Esmolol is often applied perioperatively to maintain stable hemodynamic conditions in neurosurgical patients. Little is known, however, about its effects on cerebral circulation. The authors employed functional magnetic resonance imaging based on blood oxygenation level-dependent contrast to explore the effect of esmolol on the human brain. The purpose of the study was to investigate the effect of esmolol on cerebral blood flow, cerebral vasoreactivity, and cognitive performance.
Ten healthy volunteers were investigated in two separate experimental sessions using functional magnetic resonance imaging. During the first experimental session, a hyperventilation task and a cognitive task, subjects had to perform both tasks twice, once after administration of an esmolol bolus of 1 mg/kg followed by a continuous infusion of 150 microg.kg.min and once without beta-blockade, in a random order. During the second experimental session subjects were scanned at resting state after administration of esmolol. Furthermore, the effect of the esmolol dose on hemodynamic changes caused by beta-adrenergic stimulation with orciprenaline was investigated.
Esmolol decreased heart rate and blood pressure during the various experimental conditions and blunted the increase in heart rate and blood pressure caused by orciprenaline. Infusion of esmolol affects neither the blood oxygenation level-dependent contrast during the functional challenges nor the reaction times during the cognitive task. However, the esmolol bolus caused a brief blood oxygenation level-dependent contrast increase.
The results indicate that effective beta-blockade with esmolol does not affect cerebral blood flow, cerebrovascular reactivity, or cognitive performance.
CEREBRAL blood vessels constrict in response to increases in blood pressure or dilate as blood pressure decreases to ensure a constant cerebral blood flow (CBF). This modulatory phenomenon is known as the principle of cerebral autoregulation.1There are several situations (e.g. , brain trauma, brain surgery, carotid endarteriectomy) in which cerebral autoregulation is impaired. In these situations, marked increases of systemic blood pressure should be treated promptly to avoid cerebral hyperperfusion, preferably using drugs that do not affect cerebral circulation or cerebral vasoreactivity.
The β1-antagonist esmolol, with its unique pharmacokinetic features (rapid onset of activity after intravenous injection and full recovery from β-blockade within 20 min),2is often used to control heart rate and blood pressure perioperatively. The hydrophilic properties of esmolol suggest that the drug does not cross the blood-brain barrier and thus does not alter cerebral circulation. However, this assumption has never been tested in humans. Moreover, indirect effects of esmolol on cerebral vasomotor tone might be expected because the drug decreases heart rate, blood pressure, and cardiac output.3Within the autoregulatory range these global hemodynamic changes cause a brief decrease in CBF in patients with intact cerebral autoregulation4,5and even a permanent CBF decrease when blood pressure decreases to less than the lower limit of autoregulation.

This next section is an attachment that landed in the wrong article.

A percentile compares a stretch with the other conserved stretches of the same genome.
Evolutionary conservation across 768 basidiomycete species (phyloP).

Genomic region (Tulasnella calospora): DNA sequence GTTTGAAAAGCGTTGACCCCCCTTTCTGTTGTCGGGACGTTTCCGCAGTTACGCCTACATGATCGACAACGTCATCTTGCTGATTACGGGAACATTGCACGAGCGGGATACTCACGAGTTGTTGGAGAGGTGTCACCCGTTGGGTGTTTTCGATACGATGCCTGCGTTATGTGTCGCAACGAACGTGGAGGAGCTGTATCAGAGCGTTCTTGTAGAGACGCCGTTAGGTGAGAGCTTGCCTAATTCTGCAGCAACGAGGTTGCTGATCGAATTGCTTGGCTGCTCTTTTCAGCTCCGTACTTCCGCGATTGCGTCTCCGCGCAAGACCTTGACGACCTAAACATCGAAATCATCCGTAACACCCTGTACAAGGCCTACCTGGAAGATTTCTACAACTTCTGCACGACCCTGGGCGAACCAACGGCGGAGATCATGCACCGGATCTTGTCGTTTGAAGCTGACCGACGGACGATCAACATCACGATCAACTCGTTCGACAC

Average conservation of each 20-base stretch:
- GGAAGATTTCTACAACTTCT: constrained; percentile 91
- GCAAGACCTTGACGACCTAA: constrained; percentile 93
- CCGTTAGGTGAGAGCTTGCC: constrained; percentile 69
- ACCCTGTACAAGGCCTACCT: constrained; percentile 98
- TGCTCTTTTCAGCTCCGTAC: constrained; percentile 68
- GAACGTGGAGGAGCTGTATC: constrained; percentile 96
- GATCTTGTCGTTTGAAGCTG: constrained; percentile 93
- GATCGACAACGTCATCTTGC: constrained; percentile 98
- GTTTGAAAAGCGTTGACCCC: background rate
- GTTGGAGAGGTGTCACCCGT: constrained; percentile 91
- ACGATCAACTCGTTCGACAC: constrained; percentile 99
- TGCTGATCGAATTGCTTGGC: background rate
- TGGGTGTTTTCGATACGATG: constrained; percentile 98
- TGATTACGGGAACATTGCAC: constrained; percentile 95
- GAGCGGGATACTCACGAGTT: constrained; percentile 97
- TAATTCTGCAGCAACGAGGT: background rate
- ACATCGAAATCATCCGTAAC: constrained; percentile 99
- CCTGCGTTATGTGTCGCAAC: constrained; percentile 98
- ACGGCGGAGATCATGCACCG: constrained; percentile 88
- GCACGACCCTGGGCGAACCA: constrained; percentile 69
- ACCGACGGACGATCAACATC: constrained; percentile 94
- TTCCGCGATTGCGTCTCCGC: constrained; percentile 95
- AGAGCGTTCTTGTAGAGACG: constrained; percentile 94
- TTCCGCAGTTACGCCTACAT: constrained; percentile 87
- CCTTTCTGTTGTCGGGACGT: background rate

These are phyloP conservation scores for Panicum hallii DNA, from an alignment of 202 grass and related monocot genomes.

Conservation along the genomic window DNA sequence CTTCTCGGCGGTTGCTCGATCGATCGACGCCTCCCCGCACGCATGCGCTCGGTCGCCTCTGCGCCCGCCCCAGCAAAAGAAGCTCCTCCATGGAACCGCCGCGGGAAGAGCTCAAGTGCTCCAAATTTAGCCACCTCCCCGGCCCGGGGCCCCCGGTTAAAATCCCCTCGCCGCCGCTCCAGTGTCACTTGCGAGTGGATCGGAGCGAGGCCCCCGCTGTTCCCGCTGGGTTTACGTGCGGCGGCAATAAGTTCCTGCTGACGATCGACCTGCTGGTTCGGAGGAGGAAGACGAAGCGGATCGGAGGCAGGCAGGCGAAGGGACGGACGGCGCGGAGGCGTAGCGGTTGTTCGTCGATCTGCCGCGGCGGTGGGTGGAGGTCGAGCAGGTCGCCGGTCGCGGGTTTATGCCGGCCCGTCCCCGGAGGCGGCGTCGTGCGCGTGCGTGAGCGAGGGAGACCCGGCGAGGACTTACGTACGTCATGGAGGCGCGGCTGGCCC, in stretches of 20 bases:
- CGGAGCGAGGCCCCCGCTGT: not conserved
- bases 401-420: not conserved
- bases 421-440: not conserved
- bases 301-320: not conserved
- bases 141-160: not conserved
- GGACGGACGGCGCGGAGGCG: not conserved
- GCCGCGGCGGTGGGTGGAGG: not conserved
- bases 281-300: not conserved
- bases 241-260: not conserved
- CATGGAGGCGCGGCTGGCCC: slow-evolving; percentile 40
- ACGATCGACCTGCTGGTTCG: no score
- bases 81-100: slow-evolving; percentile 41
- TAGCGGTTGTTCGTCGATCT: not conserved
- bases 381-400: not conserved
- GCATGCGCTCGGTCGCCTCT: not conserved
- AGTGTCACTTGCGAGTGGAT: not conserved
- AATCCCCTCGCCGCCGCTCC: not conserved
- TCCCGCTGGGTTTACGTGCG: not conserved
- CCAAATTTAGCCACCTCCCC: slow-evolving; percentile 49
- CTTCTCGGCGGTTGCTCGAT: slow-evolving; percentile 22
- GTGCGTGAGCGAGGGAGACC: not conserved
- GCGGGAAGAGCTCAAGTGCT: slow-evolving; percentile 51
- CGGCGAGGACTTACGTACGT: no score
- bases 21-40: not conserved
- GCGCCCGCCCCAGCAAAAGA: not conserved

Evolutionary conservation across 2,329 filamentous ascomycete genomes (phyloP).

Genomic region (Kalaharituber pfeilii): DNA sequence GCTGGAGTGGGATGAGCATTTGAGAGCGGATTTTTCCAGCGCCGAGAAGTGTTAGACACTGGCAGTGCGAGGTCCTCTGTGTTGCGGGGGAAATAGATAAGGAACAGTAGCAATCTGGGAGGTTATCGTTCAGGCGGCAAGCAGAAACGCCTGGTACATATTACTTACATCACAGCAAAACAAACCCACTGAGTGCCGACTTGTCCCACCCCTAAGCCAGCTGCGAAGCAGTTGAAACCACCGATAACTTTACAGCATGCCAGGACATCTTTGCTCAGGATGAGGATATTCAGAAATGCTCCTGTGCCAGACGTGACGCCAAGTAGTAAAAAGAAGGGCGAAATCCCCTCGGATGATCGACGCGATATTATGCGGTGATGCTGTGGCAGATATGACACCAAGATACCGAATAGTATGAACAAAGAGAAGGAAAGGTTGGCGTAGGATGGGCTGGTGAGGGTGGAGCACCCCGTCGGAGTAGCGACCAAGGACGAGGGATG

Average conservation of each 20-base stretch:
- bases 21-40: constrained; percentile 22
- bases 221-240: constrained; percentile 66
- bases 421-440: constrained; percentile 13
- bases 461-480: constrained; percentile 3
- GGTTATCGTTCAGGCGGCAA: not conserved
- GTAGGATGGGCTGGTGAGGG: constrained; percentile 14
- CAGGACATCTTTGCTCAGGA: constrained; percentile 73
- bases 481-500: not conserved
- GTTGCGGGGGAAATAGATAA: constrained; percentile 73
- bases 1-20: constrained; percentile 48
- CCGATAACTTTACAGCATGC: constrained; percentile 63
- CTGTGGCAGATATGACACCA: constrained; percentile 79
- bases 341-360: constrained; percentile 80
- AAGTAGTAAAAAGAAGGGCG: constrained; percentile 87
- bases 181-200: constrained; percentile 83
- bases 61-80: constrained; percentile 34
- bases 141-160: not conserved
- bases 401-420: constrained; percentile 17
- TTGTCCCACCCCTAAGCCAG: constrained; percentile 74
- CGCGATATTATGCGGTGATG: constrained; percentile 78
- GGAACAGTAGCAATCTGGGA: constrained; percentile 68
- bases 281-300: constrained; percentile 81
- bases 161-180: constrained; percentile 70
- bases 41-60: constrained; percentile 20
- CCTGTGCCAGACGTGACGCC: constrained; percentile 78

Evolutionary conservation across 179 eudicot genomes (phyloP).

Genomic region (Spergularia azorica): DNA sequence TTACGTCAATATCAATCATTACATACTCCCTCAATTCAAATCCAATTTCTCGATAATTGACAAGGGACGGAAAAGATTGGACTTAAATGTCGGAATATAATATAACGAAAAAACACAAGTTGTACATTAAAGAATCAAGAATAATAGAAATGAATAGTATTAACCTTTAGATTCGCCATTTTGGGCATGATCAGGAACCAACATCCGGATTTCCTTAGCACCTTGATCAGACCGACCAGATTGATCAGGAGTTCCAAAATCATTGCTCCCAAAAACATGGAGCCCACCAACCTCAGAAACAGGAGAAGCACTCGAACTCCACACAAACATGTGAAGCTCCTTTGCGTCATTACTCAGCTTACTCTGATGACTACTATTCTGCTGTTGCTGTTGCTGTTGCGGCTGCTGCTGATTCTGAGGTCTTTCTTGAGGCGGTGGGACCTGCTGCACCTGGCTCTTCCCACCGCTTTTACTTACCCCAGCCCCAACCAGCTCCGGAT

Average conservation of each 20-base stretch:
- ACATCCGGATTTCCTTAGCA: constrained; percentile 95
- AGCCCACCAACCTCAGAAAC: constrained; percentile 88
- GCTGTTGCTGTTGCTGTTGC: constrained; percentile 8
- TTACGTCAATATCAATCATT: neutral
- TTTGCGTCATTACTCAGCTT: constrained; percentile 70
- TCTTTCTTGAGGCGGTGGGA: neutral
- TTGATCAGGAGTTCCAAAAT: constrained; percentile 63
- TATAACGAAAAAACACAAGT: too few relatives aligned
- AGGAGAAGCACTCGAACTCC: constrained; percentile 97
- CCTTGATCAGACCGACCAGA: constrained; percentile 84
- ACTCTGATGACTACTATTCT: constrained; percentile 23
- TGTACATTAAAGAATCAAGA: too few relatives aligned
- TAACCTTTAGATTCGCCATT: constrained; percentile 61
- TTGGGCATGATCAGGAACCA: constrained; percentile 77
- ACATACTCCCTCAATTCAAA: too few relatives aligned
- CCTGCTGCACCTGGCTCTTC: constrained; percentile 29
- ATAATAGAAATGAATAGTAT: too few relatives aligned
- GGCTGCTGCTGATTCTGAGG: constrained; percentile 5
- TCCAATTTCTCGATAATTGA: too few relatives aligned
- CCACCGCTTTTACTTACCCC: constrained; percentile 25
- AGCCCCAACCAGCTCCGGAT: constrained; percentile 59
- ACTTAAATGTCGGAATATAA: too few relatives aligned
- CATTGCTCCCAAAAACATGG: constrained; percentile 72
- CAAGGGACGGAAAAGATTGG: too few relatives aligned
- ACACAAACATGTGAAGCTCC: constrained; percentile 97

Moreover, recent studies demonstrated that esmolol reduces anesthetic requirements during surgery and depresses electrocortical activity during anesthesia.6–8Although several theories have been put forward to try to explain the cortical suppression under esmolol (e.g. , regional effects of esmolol on CBF or, alternatively, central drug action),6–8the precise mechanism underlying this phenomenon remains to be elucidated.
Functional magnetic resonance imaging (fMRI) based on blood oxygenation level-dependent (BOLD) contrast offers the possibility of investigating central nervous system drug effects noninvasively.9This technique uses deoxyhemoglobin as a natural contrast agent that distorts the local magnetic field as a result of its paramagnetic properties. Because changes in CBF are accompanied by changes in the deoxyhemoglobin concentration, any alteration in regional or global CBF (e.g. , resulting from neural activation, pharmacological interventions, or hypercapnia) can be visualized by BOLD-based fMRI.10Using this technique, BOLD signal increases have been reported for cerebral vasodilators,11whereas cerebral vasoconstrictors have been shown to produce BOLD signal decreases.12–14
We employed fMRI to investigate the effects of esmolol on CBF, cerebral vasoreactivity, and cognitive function in human volunteers. The BOLD signal was thus measured at rest, during a hyperventilation challenge, and during a cognitive task in the presence and absence of β-blockade. Because of the hydrophilic properties of esmolol, no direct effects on cerebral circulation or any effects on the parameters of cognitive performance were expected. However, esmolol might have been expected to indirectly affect the BOLD signal as a result of changes in the cerebral vasomotor tonus or a CBF decrease induced by global hemodynamic changes. A CBF decrease would increase the deoxyhemoglobin concentration (via reduced deoxyhemoglobin washout) and would cause a decrease in the BOLD signal.